PUTRAJAYA: State muftis have proposed that the word “religion” in the recently-established Committee to Promote Inter-Religious Understanding and Harmony be dropped to avoid confusion.
Minister in the Prime Minister’s Department Datuk Seri Jamil Khir Baharom said the muftis felt the word could confuse the public especially when the National Fatwa Council had, in 2005, issued a decree that an inter-faith council should not be established.
Jamil said the matter was raised during his meeting with the state mufti’s on Wednesday, stressing they however did not object to the setting up of the committee, aimed at providing a platform for dialogues and discussions to promote religious understanding and harmony among the diversed Malaysians.
“I have told the muftis their proposal for the committee to be given a name change will be forwarded to the Cabinet. I will bring up the matter with (Minister in charge of national unity and integrity) Tan Sri Koh Tsu Koon as soon as possible,” he told reporters after the chairing the meeting.
On what should be the new name for the commitee be, Jamil Khir said among suggestion was to include inter-racial instead of inter-religious, but that would be determined later.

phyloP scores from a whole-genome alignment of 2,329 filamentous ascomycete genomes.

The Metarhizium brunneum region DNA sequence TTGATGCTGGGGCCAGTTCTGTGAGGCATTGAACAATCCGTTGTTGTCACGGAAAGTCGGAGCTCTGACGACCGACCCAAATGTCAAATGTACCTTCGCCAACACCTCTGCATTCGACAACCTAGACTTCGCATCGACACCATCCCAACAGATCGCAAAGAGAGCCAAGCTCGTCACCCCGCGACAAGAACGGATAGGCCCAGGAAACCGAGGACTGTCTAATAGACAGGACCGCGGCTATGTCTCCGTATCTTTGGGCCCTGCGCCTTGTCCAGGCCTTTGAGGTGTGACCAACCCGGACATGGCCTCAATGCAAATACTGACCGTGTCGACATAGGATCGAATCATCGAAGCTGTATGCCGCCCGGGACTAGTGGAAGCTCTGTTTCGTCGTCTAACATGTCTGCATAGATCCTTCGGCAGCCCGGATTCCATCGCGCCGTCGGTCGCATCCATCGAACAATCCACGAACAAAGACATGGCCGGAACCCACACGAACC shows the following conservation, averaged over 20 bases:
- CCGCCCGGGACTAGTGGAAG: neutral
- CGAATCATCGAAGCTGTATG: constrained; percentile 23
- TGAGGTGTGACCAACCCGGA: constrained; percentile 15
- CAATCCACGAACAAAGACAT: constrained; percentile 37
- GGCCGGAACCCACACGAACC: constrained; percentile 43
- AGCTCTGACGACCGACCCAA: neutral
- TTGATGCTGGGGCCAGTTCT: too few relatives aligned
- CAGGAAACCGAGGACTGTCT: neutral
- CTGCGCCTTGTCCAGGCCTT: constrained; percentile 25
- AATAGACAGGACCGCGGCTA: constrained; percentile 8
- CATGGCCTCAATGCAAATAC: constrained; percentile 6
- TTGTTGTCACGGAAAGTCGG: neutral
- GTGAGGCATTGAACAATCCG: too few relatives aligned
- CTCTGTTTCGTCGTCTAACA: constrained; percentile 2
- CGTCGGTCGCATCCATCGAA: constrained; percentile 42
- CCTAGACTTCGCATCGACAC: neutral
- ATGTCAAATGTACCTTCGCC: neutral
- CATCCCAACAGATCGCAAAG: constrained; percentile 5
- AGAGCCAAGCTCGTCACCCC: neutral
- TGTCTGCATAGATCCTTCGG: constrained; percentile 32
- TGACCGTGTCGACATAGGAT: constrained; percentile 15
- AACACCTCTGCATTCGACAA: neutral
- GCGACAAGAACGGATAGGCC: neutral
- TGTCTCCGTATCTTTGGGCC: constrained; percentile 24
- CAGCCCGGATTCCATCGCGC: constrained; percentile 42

The Cabinet had recently agreed to the formation of the committee, led by former Kota Baru MP and lawyer Datuk Ilani Ishak, aimed to promote better religious understanding and harmony between Muslims and those of other faiths.
The committee members comprise representatives from the Islamic Development Department, Institute of Islamic Understanding and the Malaysian Consultative Council on Buddhism, Christianity, Hinduism, Sikhism and Taoism.
Calls for the formation of an inter-faith panel aimed at promoting religious understanding became greater following the High Court ruling on the use of the word ‘’Allah’’ by the Catholic Herald but the idea was rejected by various Muslim groups, which felt the council would eventually place Islam on equal footing with other faiths.
Jamil Khir stressed the committee could discuss on religion to promote better understanding among the multi-religious Malaysians.
“The scope of discussion is wide. They can discuss on the stand each faith has on the issue of drug abuse and abandoned babies, for instance,” he said.
Jakim director-general Datuk Wan Mohamad Sheikh Abdul Aziz said the muftis were not against the establishment of a forum to promote religious understanding.
“However, they are concerned if parties try to meddle or interfere religious issues involving Muslims. If there are arising matters, it can be discussed in forums and there have been instances which had been resolved by (inter-racial) unity panels before,” he said.